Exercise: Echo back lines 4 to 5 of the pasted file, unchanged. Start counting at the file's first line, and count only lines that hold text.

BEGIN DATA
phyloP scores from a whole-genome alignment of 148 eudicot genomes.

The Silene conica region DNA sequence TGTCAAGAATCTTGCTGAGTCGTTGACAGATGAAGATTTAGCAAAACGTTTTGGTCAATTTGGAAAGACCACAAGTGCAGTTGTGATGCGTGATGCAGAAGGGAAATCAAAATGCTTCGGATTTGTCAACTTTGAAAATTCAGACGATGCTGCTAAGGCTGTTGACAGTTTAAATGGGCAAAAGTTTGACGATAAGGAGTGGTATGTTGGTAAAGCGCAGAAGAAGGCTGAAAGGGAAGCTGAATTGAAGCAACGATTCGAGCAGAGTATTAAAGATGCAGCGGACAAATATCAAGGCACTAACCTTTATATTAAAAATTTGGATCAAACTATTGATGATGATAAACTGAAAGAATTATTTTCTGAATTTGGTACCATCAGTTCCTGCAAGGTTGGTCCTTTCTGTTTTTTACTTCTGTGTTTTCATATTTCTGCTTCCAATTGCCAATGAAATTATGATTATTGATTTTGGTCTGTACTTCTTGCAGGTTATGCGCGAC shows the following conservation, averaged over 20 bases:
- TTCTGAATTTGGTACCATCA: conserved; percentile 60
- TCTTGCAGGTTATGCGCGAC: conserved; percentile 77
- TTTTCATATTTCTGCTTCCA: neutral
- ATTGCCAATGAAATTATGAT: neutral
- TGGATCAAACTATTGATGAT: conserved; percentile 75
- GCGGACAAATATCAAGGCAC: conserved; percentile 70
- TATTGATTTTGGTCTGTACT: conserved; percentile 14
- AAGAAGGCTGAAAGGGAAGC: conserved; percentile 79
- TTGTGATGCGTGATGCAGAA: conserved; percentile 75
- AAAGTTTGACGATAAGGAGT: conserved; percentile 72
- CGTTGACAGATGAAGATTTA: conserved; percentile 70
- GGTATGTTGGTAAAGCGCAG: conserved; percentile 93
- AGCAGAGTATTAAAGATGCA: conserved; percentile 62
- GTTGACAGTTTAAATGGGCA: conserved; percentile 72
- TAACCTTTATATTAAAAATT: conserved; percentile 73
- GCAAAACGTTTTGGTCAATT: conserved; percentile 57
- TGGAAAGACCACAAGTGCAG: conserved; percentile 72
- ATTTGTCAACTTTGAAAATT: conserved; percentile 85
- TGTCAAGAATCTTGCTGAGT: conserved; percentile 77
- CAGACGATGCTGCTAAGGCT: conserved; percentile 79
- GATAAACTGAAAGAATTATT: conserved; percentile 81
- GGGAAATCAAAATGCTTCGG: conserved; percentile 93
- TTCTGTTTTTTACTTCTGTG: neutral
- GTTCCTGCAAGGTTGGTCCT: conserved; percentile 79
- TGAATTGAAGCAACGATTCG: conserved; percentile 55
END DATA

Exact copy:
- TCTTGCAGGTTATGCGCGAC: conserved; percentile 77
- TTTTCATATTTCTGCTTCCA: neutral